The Biblioteca Vallicelliana is almost hidden, its entrance located through a mundane door in the façade of baroque maestro Francesco Borromini’s Chiesa Nuova, not far from Piazza Navona.
One of those shallow ceremonial stairways that unfortunately are no longer common leads to the library started by Saint Filippo Neri, the founder of the Congregation of Orators in 1575 and an avid bibliophile who put reading, study, and music at the center of his religious practice.
This was one of Rome’s first libraries built for public use, and the first in the world to stack books one on top of another vertically due to the invention of the printing press.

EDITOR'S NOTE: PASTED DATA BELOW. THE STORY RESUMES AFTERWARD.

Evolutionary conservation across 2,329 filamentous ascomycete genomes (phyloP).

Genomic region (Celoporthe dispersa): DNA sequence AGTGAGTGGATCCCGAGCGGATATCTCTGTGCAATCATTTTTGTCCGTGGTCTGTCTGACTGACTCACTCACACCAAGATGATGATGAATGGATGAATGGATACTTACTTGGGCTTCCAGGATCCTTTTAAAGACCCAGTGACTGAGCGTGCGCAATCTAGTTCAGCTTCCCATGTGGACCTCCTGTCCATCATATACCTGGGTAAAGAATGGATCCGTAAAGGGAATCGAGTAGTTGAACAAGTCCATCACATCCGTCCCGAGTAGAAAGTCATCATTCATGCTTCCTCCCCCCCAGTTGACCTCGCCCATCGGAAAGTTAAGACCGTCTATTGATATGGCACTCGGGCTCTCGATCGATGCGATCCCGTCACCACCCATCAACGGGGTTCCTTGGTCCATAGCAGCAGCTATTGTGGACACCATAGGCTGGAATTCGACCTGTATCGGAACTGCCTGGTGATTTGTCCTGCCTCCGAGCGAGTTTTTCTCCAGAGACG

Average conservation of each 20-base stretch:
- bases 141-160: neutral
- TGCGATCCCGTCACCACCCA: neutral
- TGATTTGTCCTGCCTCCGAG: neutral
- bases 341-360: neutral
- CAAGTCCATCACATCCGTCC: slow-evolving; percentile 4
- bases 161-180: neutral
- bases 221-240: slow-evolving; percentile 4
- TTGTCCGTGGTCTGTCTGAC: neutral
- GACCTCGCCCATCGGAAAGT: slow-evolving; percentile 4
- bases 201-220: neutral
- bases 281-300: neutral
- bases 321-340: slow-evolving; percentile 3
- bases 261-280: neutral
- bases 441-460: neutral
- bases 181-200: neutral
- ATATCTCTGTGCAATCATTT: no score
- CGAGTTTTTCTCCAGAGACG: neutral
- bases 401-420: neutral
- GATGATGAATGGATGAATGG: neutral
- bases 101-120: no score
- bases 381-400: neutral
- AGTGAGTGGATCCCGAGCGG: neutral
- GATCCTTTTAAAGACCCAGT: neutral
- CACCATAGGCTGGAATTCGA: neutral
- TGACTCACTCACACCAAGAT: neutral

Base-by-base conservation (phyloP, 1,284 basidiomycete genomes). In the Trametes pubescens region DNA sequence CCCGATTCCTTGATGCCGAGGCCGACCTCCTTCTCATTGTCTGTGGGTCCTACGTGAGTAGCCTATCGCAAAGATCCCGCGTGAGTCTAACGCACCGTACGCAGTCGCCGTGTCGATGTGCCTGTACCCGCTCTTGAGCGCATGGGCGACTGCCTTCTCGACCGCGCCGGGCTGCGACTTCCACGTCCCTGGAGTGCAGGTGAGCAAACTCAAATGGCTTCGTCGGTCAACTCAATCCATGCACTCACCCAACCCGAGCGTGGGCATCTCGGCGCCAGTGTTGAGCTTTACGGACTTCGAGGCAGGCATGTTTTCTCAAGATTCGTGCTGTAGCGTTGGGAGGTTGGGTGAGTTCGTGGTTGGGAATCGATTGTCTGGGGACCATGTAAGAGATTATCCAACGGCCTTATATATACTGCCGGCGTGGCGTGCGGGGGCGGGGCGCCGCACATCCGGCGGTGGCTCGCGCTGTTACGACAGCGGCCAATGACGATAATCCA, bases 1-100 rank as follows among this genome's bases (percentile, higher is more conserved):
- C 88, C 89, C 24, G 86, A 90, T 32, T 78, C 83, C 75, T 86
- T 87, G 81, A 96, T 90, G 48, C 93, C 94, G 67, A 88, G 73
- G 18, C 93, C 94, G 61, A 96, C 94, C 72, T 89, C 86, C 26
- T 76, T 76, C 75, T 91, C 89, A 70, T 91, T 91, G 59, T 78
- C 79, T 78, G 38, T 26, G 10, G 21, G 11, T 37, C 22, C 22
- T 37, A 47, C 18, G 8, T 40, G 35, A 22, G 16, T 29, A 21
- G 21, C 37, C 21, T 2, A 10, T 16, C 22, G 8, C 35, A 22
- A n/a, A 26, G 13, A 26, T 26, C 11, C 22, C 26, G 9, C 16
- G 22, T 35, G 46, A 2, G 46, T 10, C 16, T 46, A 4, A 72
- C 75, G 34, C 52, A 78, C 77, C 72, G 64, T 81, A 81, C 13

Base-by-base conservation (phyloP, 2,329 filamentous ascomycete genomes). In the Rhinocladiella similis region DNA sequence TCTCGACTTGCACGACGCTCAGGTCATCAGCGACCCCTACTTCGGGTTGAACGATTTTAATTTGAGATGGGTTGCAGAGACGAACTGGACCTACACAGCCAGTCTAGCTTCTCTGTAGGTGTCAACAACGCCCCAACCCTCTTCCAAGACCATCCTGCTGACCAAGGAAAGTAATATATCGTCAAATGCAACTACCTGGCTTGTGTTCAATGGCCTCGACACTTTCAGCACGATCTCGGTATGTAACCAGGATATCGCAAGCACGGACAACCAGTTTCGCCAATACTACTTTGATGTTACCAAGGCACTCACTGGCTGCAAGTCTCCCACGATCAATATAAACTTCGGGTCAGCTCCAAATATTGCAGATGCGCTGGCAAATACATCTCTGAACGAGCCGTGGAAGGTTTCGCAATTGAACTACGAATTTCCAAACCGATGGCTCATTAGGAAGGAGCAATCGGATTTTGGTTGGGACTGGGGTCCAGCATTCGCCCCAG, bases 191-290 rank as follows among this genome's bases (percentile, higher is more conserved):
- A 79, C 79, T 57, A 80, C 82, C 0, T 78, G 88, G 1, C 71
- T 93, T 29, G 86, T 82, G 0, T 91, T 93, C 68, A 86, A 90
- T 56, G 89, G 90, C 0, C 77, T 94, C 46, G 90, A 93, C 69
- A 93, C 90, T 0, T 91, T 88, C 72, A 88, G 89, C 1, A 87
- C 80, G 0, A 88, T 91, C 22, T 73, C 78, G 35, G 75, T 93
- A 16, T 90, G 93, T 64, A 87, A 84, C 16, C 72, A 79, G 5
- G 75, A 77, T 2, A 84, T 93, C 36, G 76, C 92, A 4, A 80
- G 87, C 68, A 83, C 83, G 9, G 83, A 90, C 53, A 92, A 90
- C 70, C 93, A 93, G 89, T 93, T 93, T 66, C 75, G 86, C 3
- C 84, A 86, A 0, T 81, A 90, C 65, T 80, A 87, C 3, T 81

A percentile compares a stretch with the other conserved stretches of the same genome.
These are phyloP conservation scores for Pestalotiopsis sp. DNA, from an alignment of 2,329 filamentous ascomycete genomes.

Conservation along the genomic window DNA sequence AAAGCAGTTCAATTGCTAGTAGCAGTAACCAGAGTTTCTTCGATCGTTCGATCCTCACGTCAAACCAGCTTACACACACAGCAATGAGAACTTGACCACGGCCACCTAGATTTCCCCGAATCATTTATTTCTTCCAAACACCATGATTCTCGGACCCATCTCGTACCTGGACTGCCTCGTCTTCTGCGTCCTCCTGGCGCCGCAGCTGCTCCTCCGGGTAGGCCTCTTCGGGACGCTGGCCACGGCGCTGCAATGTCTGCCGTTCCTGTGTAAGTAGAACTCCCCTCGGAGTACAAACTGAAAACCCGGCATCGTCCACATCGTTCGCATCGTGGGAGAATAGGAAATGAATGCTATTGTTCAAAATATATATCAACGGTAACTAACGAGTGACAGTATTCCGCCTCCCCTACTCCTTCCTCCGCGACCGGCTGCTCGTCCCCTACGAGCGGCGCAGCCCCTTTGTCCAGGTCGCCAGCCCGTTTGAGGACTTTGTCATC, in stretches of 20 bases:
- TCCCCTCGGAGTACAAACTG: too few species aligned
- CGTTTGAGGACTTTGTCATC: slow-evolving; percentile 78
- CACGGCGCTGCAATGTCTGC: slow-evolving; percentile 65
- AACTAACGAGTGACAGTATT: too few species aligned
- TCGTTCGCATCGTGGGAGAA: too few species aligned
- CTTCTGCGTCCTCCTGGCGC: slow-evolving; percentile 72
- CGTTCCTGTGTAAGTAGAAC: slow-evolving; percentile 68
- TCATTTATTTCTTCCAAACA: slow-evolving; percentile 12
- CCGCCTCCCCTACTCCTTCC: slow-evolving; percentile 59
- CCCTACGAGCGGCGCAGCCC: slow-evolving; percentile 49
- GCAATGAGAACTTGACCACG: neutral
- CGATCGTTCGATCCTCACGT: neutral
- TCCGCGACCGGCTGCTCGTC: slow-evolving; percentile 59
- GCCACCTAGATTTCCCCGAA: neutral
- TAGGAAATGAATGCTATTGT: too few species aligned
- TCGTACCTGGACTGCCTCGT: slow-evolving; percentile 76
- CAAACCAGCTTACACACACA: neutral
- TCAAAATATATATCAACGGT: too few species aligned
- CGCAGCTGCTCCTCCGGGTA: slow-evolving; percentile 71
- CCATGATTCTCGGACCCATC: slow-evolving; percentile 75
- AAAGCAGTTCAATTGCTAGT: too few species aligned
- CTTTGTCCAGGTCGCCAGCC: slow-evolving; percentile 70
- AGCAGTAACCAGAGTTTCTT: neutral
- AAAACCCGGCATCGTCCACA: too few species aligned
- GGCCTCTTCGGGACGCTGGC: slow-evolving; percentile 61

Its collection includes books banned by the Catholic Church, as well as a bible owned by Charlemagne.
The main reading room today is lined by wooden stacks with a creaky wooden floor, where people come to study the library’s manuscripts and archaeological texts.
Take a peek at the Sala Monumentale, across the hall from the main reception desk.
Designed by Borromini himself and dating from 1644, this huge, high-ceilinged room is lined with two-story wooden stacks, which hide a spiral staircase in each corner that leads to the upper level.